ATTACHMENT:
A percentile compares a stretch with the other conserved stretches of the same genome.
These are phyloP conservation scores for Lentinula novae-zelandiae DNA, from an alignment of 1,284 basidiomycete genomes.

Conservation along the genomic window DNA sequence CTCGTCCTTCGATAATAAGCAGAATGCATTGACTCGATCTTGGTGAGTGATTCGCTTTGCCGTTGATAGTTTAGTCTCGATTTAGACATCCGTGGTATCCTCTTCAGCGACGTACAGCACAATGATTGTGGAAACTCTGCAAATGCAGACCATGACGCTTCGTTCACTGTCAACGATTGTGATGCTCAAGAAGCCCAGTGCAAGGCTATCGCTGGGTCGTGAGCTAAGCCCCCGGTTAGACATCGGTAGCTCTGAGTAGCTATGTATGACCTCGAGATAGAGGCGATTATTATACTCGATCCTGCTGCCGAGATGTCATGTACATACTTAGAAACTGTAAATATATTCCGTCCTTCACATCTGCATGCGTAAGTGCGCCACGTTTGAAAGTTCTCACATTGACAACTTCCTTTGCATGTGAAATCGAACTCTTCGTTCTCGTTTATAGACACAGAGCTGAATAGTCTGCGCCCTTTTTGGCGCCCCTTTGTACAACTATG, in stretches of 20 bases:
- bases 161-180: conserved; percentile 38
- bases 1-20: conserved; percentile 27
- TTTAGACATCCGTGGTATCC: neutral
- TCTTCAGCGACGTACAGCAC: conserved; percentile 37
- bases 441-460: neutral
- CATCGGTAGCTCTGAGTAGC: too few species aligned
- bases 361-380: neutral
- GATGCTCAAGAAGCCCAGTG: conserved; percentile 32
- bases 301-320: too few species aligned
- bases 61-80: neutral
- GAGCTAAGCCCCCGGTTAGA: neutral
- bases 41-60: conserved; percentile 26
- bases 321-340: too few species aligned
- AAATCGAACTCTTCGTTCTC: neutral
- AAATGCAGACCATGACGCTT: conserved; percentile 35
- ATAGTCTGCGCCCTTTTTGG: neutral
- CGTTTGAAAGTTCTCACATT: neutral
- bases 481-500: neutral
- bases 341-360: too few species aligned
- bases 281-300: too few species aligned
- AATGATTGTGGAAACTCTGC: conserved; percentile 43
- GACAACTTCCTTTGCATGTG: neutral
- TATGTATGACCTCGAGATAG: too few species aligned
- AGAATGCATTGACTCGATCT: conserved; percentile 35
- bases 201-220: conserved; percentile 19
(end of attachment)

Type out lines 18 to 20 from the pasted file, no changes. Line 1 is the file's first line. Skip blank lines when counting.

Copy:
- AAATGCAGACCATGACGCTT: conserved; percentile 35
- ATAGTCTGCGCCCTTTTTGG: neutral
- CGTTTGAAAGTTCTCACATT: neutral